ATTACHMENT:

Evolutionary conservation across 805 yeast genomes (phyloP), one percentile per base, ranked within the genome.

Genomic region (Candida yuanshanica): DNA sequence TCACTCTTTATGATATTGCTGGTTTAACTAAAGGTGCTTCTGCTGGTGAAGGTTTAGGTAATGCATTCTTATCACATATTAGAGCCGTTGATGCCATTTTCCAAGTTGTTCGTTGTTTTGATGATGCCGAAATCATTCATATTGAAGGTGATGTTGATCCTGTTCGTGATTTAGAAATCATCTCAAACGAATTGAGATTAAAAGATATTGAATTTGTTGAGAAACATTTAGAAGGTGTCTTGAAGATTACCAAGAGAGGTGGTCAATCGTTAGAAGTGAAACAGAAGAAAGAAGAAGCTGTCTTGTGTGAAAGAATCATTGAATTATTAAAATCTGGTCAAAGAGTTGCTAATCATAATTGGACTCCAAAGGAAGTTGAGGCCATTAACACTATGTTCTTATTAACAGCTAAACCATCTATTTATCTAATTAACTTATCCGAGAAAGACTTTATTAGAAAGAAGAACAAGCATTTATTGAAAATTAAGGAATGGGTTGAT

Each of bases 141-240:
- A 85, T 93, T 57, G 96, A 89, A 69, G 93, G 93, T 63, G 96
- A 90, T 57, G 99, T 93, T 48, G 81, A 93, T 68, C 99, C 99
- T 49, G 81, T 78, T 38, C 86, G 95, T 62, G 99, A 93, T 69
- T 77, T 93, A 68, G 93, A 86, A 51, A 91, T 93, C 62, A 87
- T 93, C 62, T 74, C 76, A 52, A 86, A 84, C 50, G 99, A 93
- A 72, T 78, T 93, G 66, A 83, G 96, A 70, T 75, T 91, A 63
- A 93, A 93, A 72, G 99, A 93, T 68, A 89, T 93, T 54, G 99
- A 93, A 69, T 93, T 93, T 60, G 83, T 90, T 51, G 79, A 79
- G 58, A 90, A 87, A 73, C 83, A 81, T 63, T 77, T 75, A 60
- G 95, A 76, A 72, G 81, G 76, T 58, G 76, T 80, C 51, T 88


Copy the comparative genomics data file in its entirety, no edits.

Evolutionary conservation across 805 yeast genomes (phyloP), one percentile per base, ranked within the genome.

Genomic region (Candida yuanshanica): DNA sequence TCACTCTTTATGATATTGCTGGTTTAACTAAAGGTGCTTCTGCTGGTGAAGGTTTAGGTAATGCATTCTTATCACATATTAGAGCCGTTGATGCCATTTTCCAAGTTGTTCGTTGTTTTGATGATGCCGAAATCATTCATATTGAAGGTGATGTTGATCCTGTTCGTGATTTAGAAATCATCTCAAACGAATTGAGATTAAAAGATATTGAATTTGTTGAGAAACATTTAGAAGGTGTCTTGAAGATTACCAAGAGAGGTGGTCAATCGTTAGAAGTGAAACAGAAGAAAGAAGAAGCTGTCTTGTGTGAAAGAATCATTGAATTATTAAAATCTGGTCAAAGAGTTGCTAATCATAATTGGACTCCAAAGGAAGTTGAGGCCATTAACACTATGTTCTTATTAACAGCTAAACCATCTATTTATCTAATTAACTTATCCGAGAAAGACTTTATTAGAAAGAAGAACAAGCATTTATTGAAAATTAAGGAATGGGTTGAT

Each of bases 141-240:
- A 85, T 93, T 57, G 96, A 89, A 69, G 93, G 93, T 63, G 96
- A 90, T 57, G 99, T 93, T 48, G 81, A 93, T 68, C 99, C 99
- T 49, G 81, T 78, T 38, C 86, G 95, T 62, G 99, A 93, T 69
- T 77, T 93, A 68, G 93, A 86, A 51, A 91, T 93, C 62, A 87
- T 93, C 62, T 74, C 76, A 52, A 86, A 84, C 50, G 99, A 93
- A 72, T 78, T 93, G 66, A 83, G 96, A 70, T 75, T 91, A 63
- A 93, A 93, A 72, G 99, A 93, T 68, A 89, T 93, T 54, G 99
- A 93, A 69, T 93, T 93, T 60, G 83, T 90, T 51, G 79, A 79
- G 58, A 90, A 87, A 73, C 83, A 81, T 63, T 77, T 75, A 60
- G 95, A 76, A 72, G 81, G 76, T 58, G 76, T 80, C 51, T 88